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In the past 10 years there has been a change in modern travellers, who are now less interested in the formality of luxury such as white gloves, platters and butlers wearing bow ties.

“Now they like to explore, and they like to go off on their own.”

This is why Conrad’s permanent brand-wide platform “Stay Inspired” was born – aimed to reimagine the consumer experience with a series of curated travel itineraries that are open to the public.

Dubbed Conrad 1/3/5, the itineraries are rooted in a dedicated website and its concierge mobile app, where users can get a handful of tours divided into one, three and five hours, with places off the beaten track across 24 destinations that Conrad serves.

“Travellers today mix work and pleasure seamlessly in their life; so when they travel, the hotel is much more a part of their journey. ‘Stay Inspired’ is about the part of that journey of the modern travellers, giving them itineraries, ways to discover culture, food and art to help them understand the destination.

“The platform is a change in the way we talk to our consumers – it’s about mindset.”

Spearheaded by former Condé Nast Traveller editor-in-chief Nilou Motamed, everything in the itineraries is inspired by the destinations, sidestepping tourist attractions that often appear in travel guides.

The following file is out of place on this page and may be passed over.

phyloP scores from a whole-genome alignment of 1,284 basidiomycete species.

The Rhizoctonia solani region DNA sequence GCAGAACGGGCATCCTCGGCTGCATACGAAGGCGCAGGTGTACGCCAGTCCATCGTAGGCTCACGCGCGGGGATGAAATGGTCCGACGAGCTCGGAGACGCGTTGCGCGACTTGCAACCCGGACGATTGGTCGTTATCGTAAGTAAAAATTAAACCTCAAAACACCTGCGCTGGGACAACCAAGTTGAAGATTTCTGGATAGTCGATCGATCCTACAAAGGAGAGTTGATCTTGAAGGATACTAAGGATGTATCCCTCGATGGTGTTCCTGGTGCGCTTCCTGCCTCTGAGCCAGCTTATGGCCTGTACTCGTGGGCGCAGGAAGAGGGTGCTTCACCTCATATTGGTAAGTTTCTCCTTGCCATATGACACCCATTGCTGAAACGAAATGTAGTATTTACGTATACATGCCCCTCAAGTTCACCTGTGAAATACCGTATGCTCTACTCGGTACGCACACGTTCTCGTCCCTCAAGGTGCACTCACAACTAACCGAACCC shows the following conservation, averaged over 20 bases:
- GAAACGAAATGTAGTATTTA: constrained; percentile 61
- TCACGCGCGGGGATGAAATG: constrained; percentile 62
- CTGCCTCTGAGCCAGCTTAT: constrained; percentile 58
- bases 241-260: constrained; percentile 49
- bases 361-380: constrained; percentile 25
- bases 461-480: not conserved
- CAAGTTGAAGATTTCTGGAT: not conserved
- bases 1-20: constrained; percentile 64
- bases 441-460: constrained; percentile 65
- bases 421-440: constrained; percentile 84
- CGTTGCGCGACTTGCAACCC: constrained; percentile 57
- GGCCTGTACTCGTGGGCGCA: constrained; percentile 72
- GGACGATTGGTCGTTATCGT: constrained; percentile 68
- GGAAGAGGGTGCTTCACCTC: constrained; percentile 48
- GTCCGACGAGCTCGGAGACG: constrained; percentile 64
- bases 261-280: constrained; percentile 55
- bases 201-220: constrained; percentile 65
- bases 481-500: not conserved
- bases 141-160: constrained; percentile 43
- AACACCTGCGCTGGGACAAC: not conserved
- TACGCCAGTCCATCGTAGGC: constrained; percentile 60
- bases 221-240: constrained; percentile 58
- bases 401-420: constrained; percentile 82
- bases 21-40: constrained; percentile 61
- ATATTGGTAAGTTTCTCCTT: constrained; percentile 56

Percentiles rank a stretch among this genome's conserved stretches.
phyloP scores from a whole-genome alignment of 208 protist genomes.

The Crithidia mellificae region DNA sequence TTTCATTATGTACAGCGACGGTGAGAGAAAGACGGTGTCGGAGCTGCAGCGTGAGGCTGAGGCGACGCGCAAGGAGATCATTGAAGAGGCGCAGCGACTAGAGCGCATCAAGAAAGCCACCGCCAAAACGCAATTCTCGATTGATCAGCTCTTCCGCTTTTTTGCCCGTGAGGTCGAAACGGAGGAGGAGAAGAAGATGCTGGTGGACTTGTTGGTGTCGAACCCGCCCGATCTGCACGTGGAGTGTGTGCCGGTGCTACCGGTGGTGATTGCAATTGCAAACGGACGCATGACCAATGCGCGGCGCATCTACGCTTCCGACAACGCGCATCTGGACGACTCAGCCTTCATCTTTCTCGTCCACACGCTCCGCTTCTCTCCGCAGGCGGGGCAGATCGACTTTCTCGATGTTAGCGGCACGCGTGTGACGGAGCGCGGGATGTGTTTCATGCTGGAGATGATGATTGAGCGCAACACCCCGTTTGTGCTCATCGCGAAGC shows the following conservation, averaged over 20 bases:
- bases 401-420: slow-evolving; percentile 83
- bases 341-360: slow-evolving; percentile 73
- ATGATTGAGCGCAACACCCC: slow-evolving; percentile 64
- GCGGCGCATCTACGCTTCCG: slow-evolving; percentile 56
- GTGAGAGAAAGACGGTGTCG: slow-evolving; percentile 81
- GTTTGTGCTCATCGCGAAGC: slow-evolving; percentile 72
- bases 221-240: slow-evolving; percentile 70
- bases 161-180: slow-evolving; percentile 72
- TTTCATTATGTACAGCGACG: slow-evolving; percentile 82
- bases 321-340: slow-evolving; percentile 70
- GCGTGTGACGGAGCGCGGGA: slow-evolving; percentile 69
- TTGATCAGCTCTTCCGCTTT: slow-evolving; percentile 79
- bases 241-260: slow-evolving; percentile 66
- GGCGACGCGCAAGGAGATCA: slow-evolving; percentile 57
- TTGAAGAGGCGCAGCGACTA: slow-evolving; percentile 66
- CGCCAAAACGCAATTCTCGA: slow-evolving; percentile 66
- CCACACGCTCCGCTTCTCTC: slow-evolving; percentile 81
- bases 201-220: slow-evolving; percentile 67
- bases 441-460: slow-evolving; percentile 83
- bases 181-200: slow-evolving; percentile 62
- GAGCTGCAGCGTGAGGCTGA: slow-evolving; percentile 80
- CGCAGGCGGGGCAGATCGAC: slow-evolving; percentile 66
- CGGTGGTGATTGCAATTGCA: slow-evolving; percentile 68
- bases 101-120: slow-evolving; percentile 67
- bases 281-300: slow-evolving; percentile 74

“It’s not about the latest, trendiest restaurants, there’s enough online information for that; it’s about giving customers a completely unique experience in a destination. We want to create itineraries for which our guests will recommend to their friends.

“The hotel space is very crowded with a lot of brands, and more brands to come. People need a reason to pick you, and it cannot be on a product level.”

And that’s just half the story. The other half is how to keep Conrad’s employees inspired.

“We don’t just talk about service, service is a function. How service is delivered is culture. It’s about how our staff feel towards their jobs.